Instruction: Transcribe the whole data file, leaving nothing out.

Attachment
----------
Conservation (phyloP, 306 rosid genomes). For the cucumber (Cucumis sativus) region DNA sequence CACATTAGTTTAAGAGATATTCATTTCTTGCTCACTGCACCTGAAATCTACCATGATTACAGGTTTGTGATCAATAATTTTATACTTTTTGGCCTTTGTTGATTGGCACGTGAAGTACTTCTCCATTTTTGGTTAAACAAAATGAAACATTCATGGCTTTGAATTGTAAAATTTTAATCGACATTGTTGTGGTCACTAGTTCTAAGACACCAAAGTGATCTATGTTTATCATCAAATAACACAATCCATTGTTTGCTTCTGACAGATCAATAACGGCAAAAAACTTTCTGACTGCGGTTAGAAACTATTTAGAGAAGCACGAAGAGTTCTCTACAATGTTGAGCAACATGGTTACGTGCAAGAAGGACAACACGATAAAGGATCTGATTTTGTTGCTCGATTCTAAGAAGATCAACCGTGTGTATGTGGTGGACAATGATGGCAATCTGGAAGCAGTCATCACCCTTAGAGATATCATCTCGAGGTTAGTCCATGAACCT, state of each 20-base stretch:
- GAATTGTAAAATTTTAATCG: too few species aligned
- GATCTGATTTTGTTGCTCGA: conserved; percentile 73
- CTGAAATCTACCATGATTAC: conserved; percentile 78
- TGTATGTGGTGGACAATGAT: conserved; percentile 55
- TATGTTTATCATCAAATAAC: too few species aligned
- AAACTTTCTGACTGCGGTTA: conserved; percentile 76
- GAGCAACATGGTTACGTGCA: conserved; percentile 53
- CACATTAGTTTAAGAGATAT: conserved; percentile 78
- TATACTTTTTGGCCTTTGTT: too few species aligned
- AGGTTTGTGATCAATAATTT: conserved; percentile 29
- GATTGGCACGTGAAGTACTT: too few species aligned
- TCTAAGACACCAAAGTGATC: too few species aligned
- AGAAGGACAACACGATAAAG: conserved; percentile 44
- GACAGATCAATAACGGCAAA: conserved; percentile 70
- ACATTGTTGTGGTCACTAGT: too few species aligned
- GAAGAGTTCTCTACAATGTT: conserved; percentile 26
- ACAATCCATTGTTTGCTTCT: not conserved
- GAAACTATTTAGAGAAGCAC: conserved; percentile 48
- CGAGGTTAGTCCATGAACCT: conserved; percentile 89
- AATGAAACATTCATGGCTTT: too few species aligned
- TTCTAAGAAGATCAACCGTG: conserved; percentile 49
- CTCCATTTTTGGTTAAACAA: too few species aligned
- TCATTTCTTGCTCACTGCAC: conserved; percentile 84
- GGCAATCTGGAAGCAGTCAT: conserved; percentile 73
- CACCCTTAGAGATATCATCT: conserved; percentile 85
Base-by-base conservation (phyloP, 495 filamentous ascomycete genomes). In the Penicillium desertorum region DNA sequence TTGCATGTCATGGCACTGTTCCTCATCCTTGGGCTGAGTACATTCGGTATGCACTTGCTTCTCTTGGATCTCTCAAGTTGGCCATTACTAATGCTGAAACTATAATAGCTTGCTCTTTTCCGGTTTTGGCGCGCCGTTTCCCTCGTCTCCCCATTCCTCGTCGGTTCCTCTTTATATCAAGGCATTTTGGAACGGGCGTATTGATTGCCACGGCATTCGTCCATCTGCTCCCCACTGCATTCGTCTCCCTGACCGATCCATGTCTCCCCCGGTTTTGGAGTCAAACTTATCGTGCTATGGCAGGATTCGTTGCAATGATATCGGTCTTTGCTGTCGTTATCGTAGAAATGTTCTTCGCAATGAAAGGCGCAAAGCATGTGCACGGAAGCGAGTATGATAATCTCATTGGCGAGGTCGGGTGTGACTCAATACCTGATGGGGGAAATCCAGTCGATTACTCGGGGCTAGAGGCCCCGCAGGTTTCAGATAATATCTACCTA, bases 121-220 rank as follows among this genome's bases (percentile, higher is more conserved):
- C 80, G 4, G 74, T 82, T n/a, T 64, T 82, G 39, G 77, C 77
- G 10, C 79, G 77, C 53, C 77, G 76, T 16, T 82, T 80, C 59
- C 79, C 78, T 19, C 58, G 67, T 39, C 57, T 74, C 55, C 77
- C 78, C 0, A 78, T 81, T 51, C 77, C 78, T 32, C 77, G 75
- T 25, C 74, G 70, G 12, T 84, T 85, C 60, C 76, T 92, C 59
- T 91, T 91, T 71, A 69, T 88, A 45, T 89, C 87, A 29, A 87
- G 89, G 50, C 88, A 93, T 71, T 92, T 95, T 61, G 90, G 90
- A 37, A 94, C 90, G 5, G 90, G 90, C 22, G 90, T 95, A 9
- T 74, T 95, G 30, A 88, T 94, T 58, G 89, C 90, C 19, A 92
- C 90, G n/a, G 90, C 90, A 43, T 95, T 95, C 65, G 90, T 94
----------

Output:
Conservation (phyloP, 306 rosid genomes). For the cucumber (Cucumis sativus) region DNA sequence CACATTAGTTTAAGAGATATTCATTTCTTGCTCACTGCACCTGAAATCTACCATGATTACAGGTTTGTGATCAATAATTTTATACTTTTTGGCCTTTGTTGATTGGCACGTGAAGTACTTCTCCATTTTTGGTTAAACAAAATGAAACATTCATGGCTTTGAATTGTAAAATTTTAATCGACATTGTTGTGGTCACTAGTTCTAAGACACCAAAGTGATCTATGTTTATCATCAAATAACACAATCCATTGTTTGCTTCTGACAGATCAATAACGGCAAAAAACTTTCTGACTGCGGTTAGAAACTATTTAGAGAAGCACGAAGAGTTCTCTACAATGTTGAGCAACATGGTTACGTGCAAGAAGGACAACACGATAAAGGATCTGATTTTGTTGCTCGATTCTAAGAAGATCAACCGTGTGTATGTGGTGGACAATGATGGCAATCTGGAAGCAGTCATCACCCTTAGAGATATCATCTCGAGGTTAGTCCATGAACCT, state of each 20-base stretch:
- GAATTGTAAAATTTTAATCG: too few species aligned
- GATCTGATTTTGTTGCTCGA: conserved; percentile 73
- CTGAAATCTACCATGATTAC: conserved; percentile 78
- TGTATGTGGTGGACAATGAT: conserved; percentile 55
- TATGTTTATCATCAAATAAC: too few species aligned
- AAACTTTCTGACTGCGGTTA: conserved; percentile 76
- GAGCAACATGGTTACGTGCA: conserved; percentile 53
- CACATTAGTTTAAGAGATAT: conserved; percentile 78
- TATACTTTTTGGCCTTTGTT: too few species aligned
- AGGTTTGTGATCAATAATTT: conserved; percentile 29
- GATTGGCACGTGAAGTACTT: too few species aligned
- TCTAAGACACCAAAGTGATC: too few species aligned
- AGAAGGACAACACGATAAAG: conserved; percentile 44
- GACAGATCAATAACGGCAAA: conserved; percentile 70
- ACATTGTTGTGGTCACTAGT: too few species aligned
- GAAGAGTTCTCTACAATGTT: conserved; percentile 26
- ACAATCCATTGTTTGCTTCT: not conserved
- GAAACTATTTAGAGAAGCAC: conserved; percentile 48
- CGAGGTTAGTCCATGAACCT: conserved; percentile 89
- AATGAAACATTCATGGCTTT: too few species aligned
- TTCTAAGAAGATCAACCGTG: conserved; percentile 49
- CTCCATTTTTGGTTAAACAA: too few species aligned
- TCATTTCTTGCTCACTGCAC: conserved; percentile 84
- GGCAATCTGGAAGCAGTCAT: conserved; percentile 73
- CACCCTTAGAGATATCATCT: conserved; percentile 85
Base-by-base conservation (phyloP, 495 filamentous ascomycete genomes). In the Penicillium desertorum region DNA sequence TTGCATGTCATGGCACTGTTCCTCATCCTTGGGCTGAGTACATTCGGTATGCACTTGCTTCTCTTGGATCTCTCAAGTTGGCCATTACTAATGCTGAAACTATAATAGCTTGCTCTTTTCCGGTTTTGGCGCGCCGTTTCCCTCGTCTCCCCATTCCTCGTCGGTTCCTCTTTATATCAAGGCATTTTGGAACGGGCGTATTGATTGCCACGGCATTCGTCCATCTGCTCCCCACTGCATTCGTCTCCCTGACCGATCCATGTCTCCCCCGGTTTTGGAGTCAAACTTATCGTGCTATGGCAGGATTCGTTGCAATGATATCGGTCTTTGCTGTCGTTATCGTAGAAATGTTCTTCGCAATGAAAGGCGCAAAGCATGTGCACGGAAGCGAGTATGATAATCTCATTGGCGAGGTCGGGTGTGACTCAATACCTGATGGGGGAAATCCAGTCGATTACTCGGGGCTAGAGGCCCCGCAGGTTTCAGATAATATCTACCTA, bases 121-220 rank as follows among this genome's bases (percentile, higher is more conserved):
- C 80, G 4, G 74, T 82, T n/a, T 64, T 82, G 39, G 77, C 77
- G 10, C 79, G 77, C 53, C 77, G 76, T 16, T 82, T 80, C 59
- C 79, C 78, T 19, C 58, G 67, T 39, C 57, T 74, C 55, C 77
- C 78, C 0, A 78, T 81, T 51, C 77, C 78, T 32, C 77, G 75
- T 25, C 74, G 70, G 12, T 84, T 85, C 60, C 76, T 92, C 59
- T 91, T 91, T 71, A 69, T 88, A 45, T 89, C 87, A 29, A 87
- G 89, G 50, C 88, A 93, T 71, T 92, T 95, T 61, G 90, G 90
- A 37, A 94, C 90, G 5, G 90, G 90, C 22, G 90, T 95, A 9
- T 74, T 95, G 30, A 88, T 94, T 58, G 89, C 90, C 19, A 92
- C 90, G n/a, G 90, C 90, A 43, T 95, T 95, C 65, G 90, T 94